When I came to New York in fall 2014, I really got into Japanese designs, like Junya Watanabe, Comme des Garcons, Undercover Clothing, and June Takahashi. I became exposed to more international brands and and European culture by being in the city and having international friends. My mom was always giving me magazines when I was little, like InStyle and Vogue, so the exposure was subconscious, but I wasn’t really aware of what I liked until I came to New York and started to find my voice in fashion. I started to understand the true ideas behind different brands and what makes their identities unique. I began to mix pieces from Paris brands, like Maison Margiela and Faith Connexion, with streetwear, like Supreme and even local skate shops in New York. I got really into denim and patchwork and styles that were darker and more gothic, like Los Angeles designer Jerry Lorenzo.
I became exposed to more designers and more fabrics, so I learned to appreciate brands that made a statement with the quality of their garments and the way they were produced, with the vision and the ideas behind their lines. I started paying attention to the details that made something unique and different, and not just another piece of clothing.
What do you think have been the worst fashion trends recently?
The funniest thing I think was the jogger, that died real quick. I feel like everything in the mainstream gets pulled subliminally from underground street subculture. As stars and pop figures begin to model different trends, they gain publicity.
Do you think mainstream fashion detracts from a style’s initial inspiration and meaning, or that it promotes it to more people in a good way?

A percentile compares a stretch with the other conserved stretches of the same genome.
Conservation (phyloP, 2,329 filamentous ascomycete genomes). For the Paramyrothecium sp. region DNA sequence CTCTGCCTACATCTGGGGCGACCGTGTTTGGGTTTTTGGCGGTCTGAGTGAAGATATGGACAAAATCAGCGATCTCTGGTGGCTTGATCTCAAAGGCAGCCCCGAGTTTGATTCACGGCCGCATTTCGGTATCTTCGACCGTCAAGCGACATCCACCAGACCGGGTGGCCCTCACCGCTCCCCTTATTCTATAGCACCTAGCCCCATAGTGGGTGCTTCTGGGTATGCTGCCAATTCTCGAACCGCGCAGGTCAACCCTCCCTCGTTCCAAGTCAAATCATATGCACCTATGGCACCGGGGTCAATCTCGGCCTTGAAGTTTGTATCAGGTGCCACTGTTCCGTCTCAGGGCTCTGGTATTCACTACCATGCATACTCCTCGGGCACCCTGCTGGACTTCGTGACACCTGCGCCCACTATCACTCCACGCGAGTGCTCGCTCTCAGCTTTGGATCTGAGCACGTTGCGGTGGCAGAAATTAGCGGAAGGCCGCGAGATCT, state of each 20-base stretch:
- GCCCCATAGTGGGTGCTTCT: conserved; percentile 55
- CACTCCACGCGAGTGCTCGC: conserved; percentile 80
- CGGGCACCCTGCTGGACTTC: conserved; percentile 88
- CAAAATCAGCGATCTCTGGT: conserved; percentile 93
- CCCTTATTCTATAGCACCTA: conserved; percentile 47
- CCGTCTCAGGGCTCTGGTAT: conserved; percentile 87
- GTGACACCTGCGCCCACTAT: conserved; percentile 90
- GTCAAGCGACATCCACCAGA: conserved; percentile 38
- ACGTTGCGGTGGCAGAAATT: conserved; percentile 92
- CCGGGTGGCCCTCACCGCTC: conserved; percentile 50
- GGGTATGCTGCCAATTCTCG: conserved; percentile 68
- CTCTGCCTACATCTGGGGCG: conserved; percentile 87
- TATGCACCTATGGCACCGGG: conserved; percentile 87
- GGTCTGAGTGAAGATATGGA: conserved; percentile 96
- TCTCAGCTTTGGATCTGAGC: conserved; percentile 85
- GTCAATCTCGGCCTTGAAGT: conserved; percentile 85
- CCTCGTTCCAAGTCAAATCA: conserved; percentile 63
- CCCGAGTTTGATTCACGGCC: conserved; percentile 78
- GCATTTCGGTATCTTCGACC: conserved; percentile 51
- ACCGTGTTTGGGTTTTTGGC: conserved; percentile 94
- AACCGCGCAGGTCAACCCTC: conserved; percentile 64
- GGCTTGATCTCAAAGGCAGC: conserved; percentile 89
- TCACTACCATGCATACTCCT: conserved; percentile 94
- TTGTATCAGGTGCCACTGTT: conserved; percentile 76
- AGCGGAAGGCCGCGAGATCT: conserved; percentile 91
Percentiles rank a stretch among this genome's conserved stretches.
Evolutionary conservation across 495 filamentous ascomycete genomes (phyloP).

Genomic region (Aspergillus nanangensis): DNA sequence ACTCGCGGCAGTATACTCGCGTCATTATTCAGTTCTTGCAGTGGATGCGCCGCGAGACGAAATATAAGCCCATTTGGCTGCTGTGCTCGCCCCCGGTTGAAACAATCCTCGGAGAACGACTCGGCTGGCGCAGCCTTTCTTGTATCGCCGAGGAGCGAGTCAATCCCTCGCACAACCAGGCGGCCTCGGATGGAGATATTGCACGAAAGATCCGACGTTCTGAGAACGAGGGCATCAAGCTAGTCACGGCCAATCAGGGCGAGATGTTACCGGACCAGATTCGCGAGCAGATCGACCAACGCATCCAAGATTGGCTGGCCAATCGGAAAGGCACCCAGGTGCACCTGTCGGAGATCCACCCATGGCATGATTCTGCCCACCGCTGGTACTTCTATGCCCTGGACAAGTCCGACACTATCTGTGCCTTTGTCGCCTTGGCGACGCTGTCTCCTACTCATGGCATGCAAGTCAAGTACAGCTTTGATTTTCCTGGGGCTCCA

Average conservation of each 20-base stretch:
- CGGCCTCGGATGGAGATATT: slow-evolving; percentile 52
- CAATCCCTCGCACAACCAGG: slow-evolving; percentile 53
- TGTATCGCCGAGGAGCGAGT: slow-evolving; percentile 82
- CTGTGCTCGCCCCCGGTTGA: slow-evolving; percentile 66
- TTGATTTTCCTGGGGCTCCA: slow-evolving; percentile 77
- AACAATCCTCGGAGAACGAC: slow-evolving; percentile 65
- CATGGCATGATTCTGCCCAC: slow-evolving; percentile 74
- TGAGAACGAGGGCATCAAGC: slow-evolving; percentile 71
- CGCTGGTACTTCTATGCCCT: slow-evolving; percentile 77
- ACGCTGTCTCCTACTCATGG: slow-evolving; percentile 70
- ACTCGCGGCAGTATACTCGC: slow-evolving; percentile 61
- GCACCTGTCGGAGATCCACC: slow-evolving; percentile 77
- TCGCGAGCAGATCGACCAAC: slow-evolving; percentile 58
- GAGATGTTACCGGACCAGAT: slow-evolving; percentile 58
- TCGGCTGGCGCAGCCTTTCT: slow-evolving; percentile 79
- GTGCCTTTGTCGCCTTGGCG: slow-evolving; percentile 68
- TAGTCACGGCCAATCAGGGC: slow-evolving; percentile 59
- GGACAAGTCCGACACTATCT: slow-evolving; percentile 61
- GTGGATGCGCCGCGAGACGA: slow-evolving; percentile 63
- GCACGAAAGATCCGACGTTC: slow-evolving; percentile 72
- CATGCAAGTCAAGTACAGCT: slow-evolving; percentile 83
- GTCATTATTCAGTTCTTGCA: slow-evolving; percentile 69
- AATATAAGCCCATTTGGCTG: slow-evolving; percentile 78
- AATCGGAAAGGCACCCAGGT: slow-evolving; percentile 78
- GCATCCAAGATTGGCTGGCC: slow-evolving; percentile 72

I think it can be both negative and positive. I think publicity promotes styles to people who really don’t understand what they mean them, and then wear them the wrong way. But in beneficial terms, it brings about more brand awareness, which designers want. They want having people talking about and seeing their brands, in order to be successful.
How have you been involved with fashion here in New York?
Right now, I’m working on a brand called PROM New York with my friends at NYU. I’m creative directing and head designing for the brand, and we’re working on the first piece which is called “The Hallway Hoodie.” The brand is inspired by the rebellious culture of high school, by kids who were always in promiscuity, doing things that they weren’t supposed to. It’s gothic punk and street, and will have high attention to details and production. I plan on overseeing production every step of the way, from the creativity behind the pieces to how they’re being made.
We’re currently working on perfecting the fit, perfecting the look, the style, and the overall aesthetic of the brand. In the next six to eight months, you can look out for hats, hoodies, and t-shirts. We’re also thinking about previewing a custom pair of Vans. But we’re slowly building the brand and getting it to people who can influence street trends, mainly friends in hip hop and music, which is a huge gateway for us.